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    Ongoing observations by End Point Dev people

    Ack, grep for Developers

    Brian J. Miller

    By Brian J. Miller
    March 19, 2009

    A relatively new tool in my kit that I’ve come to use very frequently over the last 6 months or so is Ack. Notwithstanding that it is written in my preferred development language, and is maintained by a developer active in the Perl community working on some important projects, like TAP, it really does just save typing while producing Real Purdy output. I won’t go so far as to say it completely replaces grep, at least not without a learning curve and especially for people doing more “adminesque” tasks, but as a plain old developer I find its default set of configuration and output settings incredibly efficient for my common tasks. I’d go into the benefits myself, but I think the “Top 10 reasons to use ack instead of grep.” from the ack site pretty much covers it. To highlight a couple here,

    1. It’s blazingly fast because it only searches the stuff you want searched.

    2. Searches recursively through directories by default, while ignoring .svn, CVS and other VCS directories. Which would you rather type?

      • $ grep pattern $(find . -type f | grep -v '\.svn')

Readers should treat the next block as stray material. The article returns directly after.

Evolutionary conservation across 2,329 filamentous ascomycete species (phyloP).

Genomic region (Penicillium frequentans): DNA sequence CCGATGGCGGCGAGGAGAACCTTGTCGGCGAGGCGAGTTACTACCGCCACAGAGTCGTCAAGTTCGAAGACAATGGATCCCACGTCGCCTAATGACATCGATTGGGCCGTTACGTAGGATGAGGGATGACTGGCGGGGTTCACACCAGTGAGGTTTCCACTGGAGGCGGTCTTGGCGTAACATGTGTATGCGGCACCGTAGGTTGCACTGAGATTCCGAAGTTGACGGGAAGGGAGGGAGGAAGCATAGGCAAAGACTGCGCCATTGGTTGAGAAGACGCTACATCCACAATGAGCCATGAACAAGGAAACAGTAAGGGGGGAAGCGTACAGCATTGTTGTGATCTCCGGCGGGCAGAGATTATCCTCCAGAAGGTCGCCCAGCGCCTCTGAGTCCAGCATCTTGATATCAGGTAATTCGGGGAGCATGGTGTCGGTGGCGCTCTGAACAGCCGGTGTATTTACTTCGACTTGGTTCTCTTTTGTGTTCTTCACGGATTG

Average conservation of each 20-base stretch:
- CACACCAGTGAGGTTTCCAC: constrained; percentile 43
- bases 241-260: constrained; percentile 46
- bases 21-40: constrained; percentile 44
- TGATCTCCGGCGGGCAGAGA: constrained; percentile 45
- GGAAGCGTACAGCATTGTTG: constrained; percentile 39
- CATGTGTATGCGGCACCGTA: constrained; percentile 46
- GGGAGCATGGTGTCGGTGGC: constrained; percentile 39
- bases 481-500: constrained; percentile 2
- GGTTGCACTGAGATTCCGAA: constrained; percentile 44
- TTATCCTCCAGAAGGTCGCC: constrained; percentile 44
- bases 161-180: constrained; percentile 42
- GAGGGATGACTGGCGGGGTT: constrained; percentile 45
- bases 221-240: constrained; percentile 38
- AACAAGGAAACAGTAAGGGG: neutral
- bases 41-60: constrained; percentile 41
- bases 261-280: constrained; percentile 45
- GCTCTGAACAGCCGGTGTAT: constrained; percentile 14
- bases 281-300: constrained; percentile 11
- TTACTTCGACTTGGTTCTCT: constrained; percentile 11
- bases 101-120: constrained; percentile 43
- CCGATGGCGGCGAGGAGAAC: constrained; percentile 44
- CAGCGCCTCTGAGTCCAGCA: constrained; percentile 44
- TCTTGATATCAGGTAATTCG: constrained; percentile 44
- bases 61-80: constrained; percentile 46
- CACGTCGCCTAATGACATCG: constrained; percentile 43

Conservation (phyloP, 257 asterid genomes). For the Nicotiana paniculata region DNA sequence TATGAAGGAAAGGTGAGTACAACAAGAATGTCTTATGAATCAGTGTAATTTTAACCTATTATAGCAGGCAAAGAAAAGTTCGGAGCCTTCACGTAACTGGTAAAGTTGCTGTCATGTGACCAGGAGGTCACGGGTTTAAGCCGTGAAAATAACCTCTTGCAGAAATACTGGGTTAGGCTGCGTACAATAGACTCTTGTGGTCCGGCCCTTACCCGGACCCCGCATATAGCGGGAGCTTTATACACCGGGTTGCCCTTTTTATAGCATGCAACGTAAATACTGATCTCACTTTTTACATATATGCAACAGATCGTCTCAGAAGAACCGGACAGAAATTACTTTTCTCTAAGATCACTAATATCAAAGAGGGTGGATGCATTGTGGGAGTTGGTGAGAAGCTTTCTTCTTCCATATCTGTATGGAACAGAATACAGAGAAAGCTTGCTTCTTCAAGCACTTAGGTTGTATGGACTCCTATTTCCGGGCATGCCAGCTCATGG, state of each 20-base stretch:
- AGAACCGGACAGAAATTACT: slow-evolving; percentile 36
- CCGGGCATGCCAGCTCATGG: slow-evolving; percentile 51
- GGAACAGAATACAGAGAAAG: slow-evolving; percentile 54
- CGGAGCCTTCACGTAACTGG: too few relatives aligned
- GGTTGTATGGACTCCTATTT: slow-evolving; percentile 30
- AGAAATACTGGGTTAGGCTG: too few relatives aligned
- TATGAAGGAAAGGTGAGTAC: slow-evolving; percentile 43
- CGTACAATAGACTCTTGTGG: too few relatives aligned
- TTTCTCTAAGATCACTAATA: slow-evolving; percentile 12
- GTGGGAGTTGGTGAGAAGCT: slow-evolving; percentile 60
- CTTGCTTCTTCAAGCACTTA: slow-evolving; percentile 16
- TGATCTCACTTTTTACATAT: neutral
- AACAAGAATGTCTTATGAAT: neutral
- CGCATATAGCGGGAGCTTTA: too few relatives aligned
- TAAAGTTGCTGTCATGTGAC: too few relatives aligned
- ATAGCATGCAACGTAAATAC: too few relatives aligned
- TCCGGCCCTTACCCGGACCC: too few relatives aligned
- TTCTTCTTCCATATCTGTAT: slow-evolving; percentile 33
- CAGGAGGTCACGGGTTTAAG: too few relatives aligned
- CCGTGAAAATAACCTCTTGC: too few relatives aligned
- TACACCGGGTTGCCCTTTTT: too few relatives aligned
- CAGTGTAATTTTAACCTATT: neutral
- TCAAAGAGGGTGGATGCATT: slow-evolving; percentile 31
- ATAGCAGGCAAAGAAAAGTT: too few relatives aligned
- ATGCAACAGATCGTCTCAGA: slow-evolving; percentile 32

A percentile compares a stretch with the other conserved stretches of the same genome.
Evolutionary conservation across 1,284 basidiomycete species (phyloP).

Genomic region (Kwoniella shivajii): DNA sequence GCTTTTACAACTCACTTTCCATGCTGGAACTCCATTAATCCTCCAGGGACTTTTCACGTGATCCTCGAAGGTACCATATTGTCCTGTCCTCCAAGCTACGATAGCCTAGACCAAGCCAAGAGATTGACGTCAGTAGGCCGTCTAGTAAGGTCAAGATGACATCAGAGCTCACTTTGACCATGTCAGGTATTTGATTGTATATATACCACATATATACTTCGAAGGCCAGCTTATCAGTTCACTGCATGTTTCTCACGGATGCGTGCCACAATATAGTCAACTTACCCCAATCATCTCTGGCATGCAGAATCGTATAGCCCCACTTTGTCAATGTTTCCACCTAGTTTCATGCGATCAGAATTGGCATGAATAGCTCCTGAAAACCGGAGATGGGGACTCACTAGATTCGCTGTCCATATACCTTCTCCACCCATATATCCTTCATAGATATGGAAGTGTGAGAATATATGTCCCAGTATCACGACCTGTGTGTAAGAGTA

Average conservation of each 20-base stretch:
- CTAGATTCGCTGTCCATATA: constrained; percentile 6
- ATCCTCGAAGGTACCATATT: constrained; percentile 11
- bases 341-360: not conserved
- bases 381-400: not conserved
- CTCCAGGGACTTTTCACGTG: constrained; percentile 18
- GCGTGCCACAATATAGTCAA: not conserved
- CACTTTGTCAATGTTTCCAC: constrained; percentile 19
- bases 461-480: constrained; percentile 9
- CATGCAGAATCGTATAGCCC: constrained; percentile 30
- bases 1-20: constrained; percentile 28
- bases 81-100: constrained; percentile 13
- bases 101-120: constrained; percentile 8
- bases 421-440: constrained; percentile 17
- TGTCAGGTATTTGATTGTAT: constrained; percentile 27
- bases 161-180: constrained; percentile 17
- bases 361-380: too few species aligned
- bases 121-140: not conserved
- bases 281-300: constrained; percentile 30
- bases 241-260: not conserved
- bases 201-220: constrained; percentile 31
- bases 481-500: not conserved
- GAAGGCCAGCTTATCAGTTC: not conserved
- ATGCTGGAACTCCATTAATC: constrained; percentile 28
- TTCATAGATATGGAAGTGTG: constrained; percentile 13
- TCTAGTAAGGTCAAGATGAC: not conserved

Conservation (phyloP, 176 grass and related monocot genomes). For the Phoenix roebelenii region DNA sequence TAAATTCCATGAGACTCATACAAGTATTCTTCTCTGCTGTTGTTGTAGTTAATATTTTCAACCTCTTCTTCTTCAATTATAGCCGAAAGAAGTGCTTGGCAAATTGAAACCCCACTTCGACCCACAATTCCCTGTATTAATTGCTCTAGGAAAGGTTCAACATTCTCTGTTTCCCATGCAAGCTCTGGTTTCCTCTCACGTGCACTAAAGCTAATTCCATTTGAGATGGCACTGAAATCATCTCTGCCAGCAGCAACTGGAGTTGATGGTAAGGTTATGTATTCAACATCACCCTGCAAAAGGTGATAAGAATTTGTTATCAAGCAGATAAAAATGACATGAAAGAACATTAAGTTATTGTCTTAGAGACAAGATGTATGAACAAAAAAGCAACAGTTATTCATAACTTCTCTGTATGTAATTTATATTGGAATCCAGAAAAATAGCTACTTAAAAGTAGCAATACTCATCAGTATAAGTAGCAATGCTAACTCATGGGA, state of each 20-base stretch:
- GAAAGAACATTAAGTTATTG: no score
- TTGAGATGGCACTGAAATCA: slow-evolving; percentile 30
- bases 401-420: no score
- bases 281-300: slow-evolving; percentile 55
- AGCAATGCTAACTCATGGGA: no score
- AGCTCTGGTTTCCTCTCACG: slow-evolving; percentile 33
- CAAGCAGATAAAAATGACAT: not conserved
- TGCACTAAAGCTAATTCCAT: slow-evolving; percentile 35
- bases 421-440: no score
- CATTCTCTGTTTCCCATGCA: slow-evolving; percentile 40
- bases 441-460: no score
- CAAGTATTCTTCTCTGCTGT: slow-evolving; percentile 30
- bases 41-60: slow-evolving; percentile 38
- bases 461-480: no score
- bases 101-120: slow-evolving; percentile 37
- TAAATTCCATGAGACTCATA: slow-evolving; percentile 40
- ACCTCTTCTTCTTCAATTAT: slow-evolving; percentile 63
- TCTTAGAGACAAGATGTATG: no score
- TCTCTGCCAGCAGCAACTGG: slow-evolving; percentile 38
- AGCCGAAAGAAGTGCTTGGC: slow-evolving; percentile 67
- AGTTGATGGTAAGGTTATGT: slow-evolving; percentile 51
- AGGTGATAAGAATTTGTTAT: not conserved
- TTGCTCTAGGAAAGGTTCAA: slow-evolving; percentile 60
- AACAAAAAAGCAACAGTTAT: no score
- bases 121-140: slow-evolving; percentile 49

• $ ack pattern
    3. ack ignores most of the crap you don’t want to search

      • VCS directories
      • *blib*, the Perl build directory
      • backup files like *foo~* and *#foo#*
      • binary files, core dumps, etc
    4. Ignoring .svn directories means that ack is faster than grep for searching through trees.

    5. Lets you specify file types to search, as in –perl or –nohtml. Which would you rather type? (Note that ack’s –perl also checks the shebang lines of files without suffixes, which the find command will not.)

      • $ grep pattern $(find . -name '*.pl' -or -name '*.pm' -or -name '*.pod' | grep -v .svn)
      • $ ack --perl pattern
    6. File-filtering capabilities usable without searching with ack -f. This lets you create lists of files of a given type.

    7. Color highlighting of search results.

    Note that there are actually 13 on their list, but I eliminated the one about that that one OS, the last is basically just for humor, and a couple are mainly relevant only to Perl users/developers.

    The next time you need to search a development tree for a particular subroutine, library name, etc. give Ack a try.